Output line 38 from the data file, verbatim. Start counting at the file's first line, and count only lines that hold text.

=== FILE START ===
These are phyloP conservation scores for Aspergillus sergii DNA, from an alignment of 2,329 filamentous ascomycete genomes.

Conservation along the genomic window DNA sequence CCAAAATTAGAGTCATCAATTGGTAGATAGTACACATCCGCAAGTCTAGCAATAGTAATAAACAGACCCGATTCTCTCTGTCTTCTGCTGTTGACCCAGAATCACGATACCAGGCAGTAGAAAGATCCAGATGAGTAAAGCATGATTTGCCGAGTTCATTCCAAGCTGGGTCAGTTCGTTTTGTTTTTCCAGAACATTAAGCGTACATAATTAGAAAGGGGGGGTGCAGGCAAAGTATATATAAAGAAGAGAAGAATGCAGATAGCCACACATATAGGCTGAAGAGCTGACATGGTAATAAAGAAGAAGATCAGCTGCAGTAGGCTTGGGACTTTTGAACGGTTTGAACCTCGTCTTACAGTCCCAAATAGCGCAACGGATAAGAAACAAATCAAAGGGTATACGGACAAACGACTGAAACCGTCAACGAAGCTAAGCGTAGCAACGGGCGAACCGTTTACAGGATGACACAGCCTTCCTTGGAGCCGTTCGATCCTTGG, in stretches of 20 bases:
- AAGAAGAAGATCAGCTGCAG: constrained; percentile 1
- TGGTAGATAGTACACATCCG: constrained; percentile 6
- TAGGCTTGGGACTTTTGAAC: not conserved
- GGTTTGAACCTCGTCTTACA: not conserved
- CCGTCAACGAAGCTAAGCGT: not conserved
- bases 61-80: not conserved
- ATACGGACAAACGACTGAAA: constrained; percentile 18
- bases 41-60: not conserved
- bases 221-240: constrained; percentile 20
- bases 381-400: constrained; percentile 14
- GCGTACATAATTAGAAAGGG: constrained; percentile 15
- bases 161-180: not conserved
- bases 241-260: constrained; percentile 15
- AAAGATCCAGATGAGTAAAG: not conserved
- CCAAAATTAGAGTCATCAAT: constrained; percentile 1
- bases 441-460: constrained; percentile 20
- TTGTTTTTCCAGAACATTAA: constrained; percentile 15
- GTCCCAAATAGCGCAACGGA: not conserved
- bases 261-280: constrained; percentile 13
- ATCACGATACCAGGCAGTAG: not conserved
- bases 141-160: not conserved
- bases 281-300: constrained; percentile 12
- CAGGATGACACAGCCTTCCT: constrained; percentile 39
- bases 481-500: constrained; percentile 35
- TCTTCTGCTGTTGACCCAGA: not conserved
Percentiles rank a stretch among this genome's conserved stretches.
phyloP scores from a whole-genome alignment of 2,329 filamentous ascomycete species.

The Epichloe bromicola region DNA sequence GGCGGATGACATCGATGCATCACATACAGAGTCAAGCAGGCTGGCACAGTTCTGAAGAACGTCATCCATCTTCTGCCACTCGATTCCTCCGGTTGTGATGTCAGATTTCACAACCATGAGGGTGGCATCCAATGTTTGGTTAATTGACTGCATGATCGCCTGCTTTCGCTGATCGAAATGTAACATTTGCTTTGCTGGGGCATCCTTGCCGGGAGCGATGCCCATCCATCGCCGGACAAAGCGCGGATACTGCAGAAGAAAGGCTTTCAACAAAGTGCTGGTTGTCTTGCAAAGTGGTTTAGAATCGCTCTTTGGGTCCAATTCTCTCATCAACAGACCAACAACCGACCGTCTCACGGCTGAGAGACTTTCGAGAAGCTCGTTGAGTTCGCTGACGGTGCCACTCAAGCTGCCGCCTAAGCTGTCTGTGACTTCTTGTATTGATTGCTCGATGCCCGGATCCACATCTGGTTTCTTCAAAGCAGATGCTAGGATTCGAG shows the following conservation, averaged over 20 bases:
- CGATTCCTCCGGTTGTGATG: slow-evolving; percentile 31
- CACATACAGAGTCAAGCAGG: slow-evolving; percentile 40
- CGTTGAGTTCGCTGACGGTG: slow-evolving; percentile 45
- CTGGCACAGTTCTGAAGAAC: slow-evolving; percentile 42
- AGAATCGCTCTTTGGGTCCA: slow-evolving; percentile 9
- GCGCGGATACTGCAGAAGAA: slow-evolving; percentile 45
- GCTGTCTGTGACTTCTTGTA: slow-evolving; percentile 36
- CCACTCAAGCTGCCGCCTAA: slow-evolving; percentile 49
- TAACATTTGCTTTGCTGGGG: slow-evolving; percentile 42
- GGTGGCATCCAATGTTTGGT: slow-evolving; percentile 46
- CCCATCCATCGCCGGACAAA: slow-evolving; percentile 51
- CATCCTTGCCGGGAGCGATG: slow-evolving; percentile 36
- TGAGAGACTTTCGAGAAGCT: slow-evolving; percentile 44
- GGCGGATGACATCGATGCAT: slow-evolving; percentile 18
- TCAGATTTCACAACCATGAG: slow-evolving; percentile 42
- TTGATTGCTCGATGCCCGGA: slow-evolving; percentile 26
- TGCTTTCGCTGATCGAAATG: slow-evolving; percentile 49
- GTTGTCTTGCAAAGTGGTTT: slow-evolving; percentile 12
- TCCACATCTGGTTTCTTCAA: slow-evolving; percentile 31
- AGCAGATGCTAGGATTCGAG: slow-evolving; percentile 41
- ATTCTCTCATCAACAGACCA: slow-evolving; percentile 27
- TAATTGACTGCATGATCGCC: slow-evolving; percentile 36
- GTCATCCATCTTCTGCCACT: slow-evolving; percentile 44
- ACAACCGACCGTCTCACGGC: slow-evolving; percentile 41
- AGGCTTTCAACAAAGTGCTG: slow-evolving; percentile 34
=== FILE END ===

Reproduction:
- CCACTCAAGCTGCCGCCTAA: slow-evolving; percentile 49